Volkswagen says staff started work on emissions cheat in 2005

Volkswagen Group staff began working on a mechanism to cheat United States emissions rules a decade ago, executives said.

Hans Dieter Poetsch, Volkswagen’s chairman, said its investigations found that the cheat started as the company was planning to push its diesel cars into the North American market, according to The Associated Press.


Engineers could not meet strict U.S. nitrogen oxide standards in their given “timeframe and budget,” so they built software that better controlled emissions only during Environmental Protection Agency tests.

But the defeat software stayed in vehicles even when the proper emissions technology was developed.

“We are not talking about a one-off mistake, but a whole chain of mistakes that was not interrupted at any point along the timeline,” Poetsch told reporters Thursday at the company’s German headquarters, according to the AP.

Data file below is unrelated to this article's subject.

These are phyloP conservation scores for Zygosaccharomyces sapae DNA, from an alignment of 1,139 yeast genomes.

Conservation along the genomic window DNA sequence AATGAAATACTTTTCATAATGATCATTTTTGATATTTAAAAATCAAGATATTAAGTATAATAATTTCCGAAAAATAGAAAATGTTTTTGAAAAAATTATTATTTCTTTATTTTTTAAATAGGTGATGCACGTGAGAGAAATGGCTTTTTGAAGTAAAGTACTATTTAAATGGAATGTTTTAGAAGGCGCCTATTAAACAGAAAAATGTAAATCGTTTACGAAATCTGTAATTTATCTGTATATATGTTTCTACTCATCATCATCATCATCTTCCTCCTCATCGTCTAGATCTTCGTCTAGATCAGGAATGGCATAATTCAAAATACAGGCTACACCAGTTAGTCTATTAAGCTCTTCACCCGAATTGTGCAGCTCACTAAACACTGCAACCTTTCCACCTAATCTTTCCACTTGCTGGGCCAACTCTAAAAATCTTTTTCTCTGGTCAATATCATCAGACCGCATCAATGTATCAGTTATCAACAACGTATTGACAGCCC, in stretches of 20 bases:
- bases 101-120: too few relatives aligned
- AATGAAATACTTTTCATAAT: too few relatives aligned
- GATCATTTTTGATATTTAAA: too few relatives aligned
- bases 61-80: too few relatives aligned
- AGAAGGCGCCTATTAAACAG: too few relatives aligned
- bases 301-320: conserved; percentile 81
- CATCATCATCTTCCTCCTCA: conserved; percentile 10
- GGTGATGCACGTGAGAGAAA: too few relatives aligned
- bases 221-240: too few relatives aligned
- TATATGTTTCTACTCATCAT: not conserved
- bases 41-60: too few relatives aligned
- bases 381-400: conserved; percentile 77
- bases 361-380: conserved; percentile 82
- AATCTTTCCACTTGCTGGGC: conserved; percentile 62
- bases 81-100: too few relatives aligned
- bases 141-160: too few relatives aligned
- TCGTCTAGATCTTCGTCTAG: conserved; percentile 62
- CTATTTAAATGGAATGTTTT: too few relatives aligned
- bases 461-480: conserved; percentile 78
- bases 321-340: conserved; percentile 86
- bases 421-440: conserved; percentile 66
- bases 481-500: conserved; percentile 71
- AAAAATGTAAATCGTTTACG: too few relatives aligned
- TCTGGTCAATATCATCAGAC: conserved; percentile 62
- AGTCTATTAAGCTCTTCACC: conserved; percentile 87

The findings are some of the most detailed that Volkswagen has given publicly since the EPA first revealed that nearly 500,000 Volkswagen cars sold in the United States had the software to cover up pollution violations.

The software is in 11 million cars sold globally between 2009 and 2015.

Poetsch said Volkswagen has suspended nine engineers involved in the scandal and it is still “relentlessly searching for those responsible,” including executives.

“We still do not know whether the people who were involved in this issue from 2005 to the present day were fully aware of the risks they were taking and of the potential damage they could expose the company to, but that's another issue we will find out,” he said.

Matthias Mueller, Volkswagen’s chief executive, said the investigation has so far found that the engineers kept knowledge of the problem closely held within a small group of employees.